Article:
Student Loan Interest Rates: The Effort to Keep Education Costs Down

By Nolan DiConti/Special Report Intern

With the federal loan interest rates set to double on July 1st, college students across the United States are taking action. At the moment, interest rates are at a fixed rate of 3.4%, but will double to 6.8% if Congress is unable to reach a compromise. With the rising costs of college tuition every year, 7.4 million college students resort to borrowing from the federal government. But even with a low interest rate, nationwide student debt exceeds $1 trillion and an average student graduates with $27,250 of debt. College students are at the forefront of the #DontDoubleMyRate campaign, advocating for Congress to reach a compromise. We spoke with one such group of students, Georgetown University Student Association, who are helping lead this campaign.  

Both parties have proposed legislation, but each proposal has been unsuccessful. House Republicans passed a student loan bill that would not establish a fixed interest rate by law, but instead allow interest rates to fluctuate depending on the government’s cost of borrowing. The House Republican plan, however, failed to reach the 60 votes it needed to pass in the Senate, and faced veto threats from President Obama if it made it to the White House. The Senate Democrats’ plan would have kept interest rates at their current rates for another two years, but failed to reach the needed 60 votes as well.

But with no agreement in Washington, the Georgetown University Student Association has been taking their own initiative

Registered voters are in almost complete agreement about student loan rates. Public Policy Polling released a new poll showing more than 4 out of 5 voters want to keep interest rates where they are or lower them. As the clock winds down, talks of a bipartisan bill in the Senate has been coming up and appears to be gaining popularity from lawmakers. Certainly a tremendous feat for the #DontDoubleMyRate campaign.

 

Lynn's oldest student wins seat at debate

Palm Beach Post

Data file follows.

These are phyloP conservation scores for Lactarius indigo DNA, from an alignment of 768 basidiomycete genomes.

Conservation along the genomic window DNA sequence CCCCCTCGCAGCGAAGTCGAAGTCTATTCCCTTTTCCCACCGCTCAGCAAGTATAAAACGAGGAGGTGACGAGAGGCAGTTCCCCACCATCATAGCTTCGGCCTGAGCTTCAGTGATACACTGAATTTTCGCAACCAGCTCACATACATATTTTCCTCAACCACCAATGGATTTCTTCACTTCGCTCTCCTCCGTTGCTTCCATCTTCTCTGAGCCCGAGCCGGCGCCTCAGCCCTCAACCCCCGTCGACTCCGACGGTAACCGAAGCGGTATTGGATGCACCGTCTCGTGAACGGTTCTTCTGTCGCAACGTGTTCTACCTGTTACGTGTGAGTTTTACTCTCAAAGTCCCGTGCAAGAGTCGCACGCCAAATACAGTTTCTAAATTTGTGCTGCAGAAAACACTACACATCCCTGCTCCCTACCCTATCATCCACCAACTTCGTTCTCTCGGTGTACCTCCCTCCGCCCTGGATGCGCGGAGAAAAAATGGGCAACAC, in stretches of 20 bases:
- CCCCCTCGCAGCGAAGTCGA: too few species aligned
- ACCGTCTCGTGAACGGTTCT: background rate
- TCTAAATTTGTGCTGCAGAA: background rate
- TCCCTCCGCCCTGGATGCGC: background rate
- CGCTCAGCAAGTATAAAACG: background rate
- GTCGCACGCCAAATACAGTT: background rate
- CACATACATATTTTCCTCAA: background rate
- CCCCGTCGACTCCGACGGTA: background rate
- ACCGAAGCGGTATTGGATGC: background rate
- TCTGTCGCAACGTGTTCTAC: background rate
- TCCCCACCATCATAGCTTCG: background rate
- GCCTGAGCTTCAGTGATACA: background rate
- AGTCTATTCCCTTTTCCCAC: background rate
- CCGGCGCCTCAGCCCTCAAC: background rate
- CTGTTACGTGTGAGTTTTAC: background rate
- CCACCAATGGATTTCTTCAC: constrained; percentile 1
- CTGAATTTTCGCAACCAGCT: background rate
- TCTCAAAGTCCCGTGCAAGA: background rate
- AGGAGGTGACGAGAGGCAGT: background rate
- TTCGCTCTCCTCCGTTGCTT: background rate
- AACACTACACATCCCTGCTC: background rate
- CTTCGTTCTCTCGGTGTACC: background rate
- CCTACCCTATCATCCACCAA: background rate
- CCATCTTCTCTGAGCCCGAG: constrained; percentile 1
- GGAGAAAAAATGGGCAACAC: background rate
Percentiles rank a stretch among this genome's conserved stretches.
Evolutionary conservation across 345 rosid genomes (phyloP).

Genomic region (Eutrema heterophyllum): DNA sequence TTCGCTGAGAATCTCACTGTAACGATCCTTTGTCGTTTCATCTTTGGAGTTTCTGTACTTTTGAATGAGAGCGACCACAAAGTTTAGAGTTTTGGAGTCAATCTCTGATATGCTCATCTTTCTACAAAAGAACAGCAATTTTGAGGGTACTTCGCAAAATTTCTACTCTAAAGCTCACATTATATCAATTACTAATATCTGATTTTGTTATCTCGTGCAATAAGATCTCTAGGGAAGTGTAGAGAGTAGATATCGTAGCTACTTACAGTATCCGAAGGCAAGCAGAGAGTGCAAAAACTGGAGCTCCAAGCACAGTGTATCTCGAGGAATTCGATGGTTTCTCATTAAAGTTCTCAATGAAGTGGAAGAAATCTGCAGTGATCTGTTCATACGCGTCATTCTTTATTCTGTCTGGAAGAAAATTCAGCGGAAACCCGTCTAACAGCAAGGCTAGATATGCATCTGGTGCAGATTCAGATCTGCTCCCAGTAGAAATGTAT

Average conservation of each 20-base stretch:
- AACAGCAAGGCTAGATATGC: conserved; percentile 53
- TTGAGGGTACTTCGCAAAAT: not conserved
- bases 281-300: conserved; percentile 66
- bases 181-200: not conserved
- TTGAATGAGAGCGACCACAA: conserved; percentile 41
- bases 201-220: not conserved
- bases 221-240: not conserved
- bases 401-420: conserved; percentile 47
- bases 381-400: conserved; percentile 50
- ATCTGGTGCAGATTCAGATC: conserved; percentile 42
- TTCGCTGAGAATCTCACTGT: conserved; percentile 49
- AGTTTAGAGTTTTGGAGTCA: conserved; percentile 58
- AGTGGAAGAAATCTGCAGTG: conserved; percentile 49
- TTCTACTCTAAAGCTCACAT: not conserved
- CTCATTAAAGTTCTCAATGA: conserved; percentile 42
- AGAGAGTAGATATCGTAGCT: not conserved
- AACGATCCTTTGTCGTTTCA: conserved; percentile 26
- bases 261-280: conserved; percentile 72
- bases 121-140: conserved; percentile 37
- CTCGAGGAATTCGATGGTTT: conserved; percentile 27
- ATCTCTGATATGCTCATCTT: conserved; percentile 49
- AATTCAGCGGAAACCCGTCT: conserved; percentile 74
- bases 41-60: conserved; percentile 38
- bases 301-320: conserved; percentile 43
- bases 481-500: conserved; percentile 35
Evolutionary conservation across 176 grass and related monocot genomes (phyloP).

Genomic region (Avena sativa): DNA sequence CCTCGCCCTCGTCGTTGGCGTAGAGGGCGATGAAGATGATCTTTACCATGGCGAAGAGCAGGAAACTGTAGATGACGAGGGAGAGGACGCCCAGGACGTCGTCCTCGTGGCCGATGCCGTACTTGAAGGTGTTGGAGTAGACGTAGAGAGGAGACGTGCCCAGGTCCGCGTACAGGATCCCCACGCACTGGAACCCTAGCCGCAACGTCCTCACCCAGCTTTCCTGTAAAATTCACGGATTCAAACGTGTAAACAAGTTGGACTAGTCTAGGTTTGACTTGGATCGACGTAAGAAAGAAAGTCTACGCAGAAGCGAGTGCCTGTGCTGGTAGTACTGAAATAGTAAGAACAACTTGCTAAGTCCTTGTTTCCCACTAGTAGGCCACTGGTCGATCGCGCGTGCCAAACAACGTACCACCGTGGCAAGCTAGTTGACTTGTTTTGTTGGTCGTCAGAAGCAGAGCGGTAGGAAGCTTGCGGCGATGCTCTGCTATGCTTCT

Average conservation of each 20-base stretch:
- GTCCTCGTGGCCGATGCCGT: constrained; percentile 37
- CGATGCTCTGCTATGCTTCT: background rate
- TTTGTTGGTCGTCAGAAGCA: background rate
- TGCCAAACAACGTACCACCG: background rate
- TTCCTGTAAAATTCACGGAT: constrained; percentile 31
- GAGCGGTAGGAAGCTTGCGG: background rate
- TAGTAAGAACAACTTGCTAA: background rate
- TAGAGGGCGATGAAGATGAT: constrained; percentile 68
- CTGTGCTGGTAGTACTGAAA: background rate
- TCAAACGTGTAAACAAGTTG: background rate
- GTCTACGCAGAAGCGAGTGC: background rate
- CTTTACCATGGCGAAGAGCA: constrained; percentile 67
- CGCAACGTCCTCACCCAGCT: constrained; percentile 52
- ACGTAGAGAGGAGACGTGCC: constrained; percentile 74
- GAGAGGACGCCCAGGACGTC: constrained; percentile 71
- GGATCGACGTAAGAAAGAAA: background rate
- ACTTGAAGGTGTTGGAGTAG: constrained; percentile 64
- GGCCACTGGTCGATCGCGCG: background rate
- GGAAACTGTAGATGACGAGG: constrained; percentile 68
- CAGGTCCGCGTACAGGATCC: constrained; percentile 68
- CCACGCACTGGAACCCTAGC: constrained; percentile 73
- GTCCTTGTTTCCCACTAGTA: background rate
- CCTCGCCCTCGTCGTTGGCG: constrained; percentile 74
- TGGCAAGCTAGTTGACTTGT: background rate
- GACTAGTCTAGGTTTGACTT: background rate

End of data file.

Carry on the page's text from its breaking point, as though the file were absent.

by ekleinberg


Lynn's oldest student wins seat at debate


When Jack Slotnick told Lynn University administrators he wanted to go back to college at age 84, for a degree in psychology, the natural question was “why.”


“My wife (of 38 years) won’t close the closet doors,” he recalled saying. “I want to find out why.”


That was good enough for them. Three years ago, he became Lynn’s oldest freshman. Now, at 86 — 87 in four weeks — he’s the school’s oldest graduate student.


And on Monday morning, he held a ticket to Monday night’s presidential debate. No less than university president Kevin Ross gave up his own ticket for Slotnick.


With a shock of white hair and a twinkle in his eye, the World War II veteran from Lake Worth held court with students who’d won a lottery for the few student tickets available.


He said he has no preverence in the debate; he said the first one he remembers is the one Franklin Roosevelt had over the Depression-era recovery. It’s there in the history books.


After serving in Europe in the war, Slotnick said, he came back to Brooklyn and attended night school for three years. But his job in vacuum cleaners and lawnmowers meant a lot of travel and he never got his degree.


He moved to South Florida about 15 years ago. He says he passed Lynn about a hundred times, but one day he found himself on Butts Road, the street named for local bean farmers who once owned the area where the Town Center mall now stands. Up the road: Lynn.


He recalled thinking, “I’m on Butts Road. There’s no more ‘buts.’”


Slotnick said his fellow students — he won’t “diss” them by calling them “kids” — have adopted him and he’s enjoying his pursuit.


“Life is never over until it’s over,” he said. “Every single day you don’t learn something, and every single day you don’t laugh about something, you’ve wasted it.”


 

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